Diabetes is a group of metabolic disorders. People with diabetes have high blood sugar because of their body cells not responding properly to the insulin or insulin production is insufficient or even both. The symptoms can be feeling more thirsty, frequent urination and hungry.
Diabetes is termed as a metabolism disorder. Metabolism refers to the way of how our bodies make use of the digested food for producing energy and growth. Major organs that are affected by diabetes are:
- Peripheral nerves and arteries.
Diabetes is considered as a leading cause of blindness between the age groups of 25 to 75. Diabetic retinopathy is a disease which affects the blood vessels in the back layer of the eye(i.e, retina). The main causes of this disease are high blood sugar levels, kidney disease, high blood pressure, high cholesterol and smoking.
The early stages of retinopathy are referred as non-proliferative retinopathy. Poor blood sugar levels in diabetic patient’s makes tiny blood vessels called capillaries present in the retina create weakened areas in the walls called micro aneurysms. Fluid leaks out near the macula, which can disrupt vision. This is known as macular edema. As retinopathy becomes more severe, some of the damaged blood vessels are closed off, resulting in blocking the blood supply to parts of the retina. During this stage of retinopathy, no new blood cells are grown.
The later stages of retinopathy are referred as proliferative retinopathy. During this stage, new blood vessels grow, in order to supply blood to the parts of the eye which are damaged in the early stages. These new blood cells are very fragile; bleeding from these cells can severely reduce vision capacity and even cause blindness. In some cases, bleeding can also lead to detachment of the retina from the wall of the eye.
Other eye diseases of diabetic patients include cataracts, glaucoma, and neovascular glaucoma (a severe form of glaucoma that damages eye vision). The main risk factors of developing diabetic retinopathy are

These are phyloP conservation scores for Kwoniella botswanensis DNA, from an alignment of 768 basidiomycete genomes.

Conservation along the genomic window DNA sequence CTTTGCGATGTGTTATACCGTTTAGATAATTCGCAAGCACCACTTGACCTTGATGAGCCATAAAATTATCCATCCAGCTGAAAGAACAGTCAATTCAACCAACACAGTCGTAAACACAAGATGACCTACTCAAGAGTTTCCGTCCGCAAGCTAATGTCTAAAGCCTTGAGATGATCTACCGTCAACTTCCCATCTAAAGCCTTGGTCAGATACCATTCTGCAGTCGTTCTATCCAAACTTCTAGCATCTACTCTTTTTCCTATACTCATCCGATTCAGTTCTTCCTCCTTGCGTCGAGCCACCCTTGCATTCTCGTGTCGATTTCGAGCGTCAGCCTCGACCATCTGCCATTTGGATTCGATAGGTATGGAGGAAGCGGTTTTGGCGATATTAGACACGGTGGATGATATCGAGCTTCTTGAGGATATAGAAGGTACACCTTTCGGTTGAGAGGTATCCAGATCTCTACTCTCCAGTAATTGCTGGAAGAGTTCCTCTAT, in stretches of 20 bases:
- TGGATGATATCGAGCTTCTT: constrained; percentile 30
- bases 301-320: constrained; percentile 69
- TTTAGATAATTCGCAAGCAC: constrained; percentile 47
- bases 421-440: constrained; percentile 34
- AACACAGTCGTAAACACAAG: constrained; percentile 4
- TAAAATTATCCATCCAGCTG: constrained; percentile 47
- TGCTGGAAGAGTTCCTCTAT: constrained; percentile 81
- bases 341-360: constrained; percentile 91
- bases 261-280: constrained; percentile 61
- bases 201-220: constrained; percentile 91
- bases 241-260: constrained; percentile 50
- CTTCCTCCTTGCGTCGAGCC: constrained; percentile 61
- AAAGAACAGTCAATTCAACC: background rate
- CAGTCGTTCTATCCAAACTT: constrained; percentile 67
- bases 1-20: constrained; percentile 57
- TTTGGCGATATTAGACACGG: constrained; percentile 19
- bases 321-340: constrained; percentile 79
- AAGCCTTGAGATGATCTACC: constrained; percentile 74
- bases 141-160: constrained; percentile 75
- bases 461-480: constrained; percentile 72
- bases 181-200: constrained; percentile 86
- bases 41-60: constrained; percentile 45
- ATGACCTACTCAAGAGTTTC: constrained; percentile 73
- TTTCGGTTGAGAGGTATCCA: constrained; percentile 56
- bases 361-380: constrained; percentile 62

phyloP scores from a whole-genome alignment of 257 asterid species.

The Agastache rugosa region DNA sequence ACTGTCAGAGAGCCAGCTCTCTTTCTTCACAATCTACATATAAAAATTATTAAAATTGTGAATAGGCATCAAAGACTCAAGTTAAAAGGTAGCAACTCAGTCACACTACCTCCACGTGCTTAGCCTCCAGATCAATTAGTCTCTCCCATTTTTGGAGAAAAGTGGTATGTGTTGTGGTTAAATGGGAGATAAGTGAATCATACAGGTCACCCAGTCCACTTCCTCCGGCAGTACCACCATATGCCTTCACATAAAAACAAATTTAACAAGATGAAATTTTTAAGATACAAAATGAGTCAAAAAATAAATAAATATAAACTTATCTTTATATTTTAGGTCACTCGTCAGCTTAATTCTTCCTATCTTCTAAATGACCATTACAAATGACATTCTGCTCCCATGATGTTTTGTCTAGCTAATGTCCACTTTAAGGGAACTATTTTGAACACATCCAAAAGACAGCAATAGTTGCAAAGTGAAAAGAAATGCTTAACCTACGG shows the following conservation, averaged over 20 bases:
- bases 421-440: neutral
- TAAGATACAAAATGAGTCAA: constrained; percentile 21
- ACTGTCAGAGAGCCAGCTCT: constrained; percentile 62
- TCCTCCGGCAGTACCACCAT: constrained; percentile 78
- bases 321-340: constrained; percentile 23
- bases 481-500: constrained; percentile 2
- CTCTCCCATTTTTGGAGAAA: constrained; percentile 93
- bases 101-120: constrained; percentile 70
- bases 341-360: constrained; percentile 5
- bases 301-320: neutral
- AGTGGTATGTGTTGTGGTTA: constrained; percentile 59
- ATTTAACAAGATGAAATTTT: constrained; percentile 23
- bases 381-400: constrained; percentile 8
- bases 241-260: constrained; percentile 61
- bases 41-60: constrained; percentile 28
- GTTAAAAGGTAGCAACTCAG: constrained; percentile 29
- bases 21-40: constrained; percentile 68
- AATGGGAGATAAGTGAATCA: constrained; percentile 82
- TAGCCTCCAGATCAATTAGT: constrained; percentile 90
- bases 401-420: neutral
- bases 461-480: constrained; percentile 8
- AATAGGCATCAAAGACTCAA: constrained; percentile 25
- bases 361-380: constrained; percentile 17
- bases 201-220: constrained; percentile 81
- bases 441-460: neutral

- Duration of diabetes for a long period of time
- Failure in taking diabetes medication on a regular basis, and
- Poor diet control
- Early stages of retinopathy, i.e, non-proliferative retinopathy is not detected and treated early, which may lead to proliferative retinopathy. An ophthalmologist who is specialized in the treatment of retinal problems will try to stop blood leakage by using a laser treatment process called photocoagulation.
Severe proliferative retinopathy may also be treated with medicines that slow down the abnormal growth of blood vessels in the retina. The growth of these vessels is activated by a protein called vascular endothelial growth factor (VEGF). Anti-VEGF medicines block the effects of VEGF. An example of anti-VEGF medicine is Avastin.
But laser treatments may not always work in cases of retinal detachment or hemorrhages repair. In this case, doctor may prefer other surgical techniques to restore your vision.
Precautions need to be taken in order to prevent from causing blindness
- Early detection of diabetes
- Regular eye-checkup for diabetic patients
- Control of blood sugar, cholesterol, blood pressure levels
- If you identify any signs of diabetic retinopathy, immediately seek an ophthalmologist.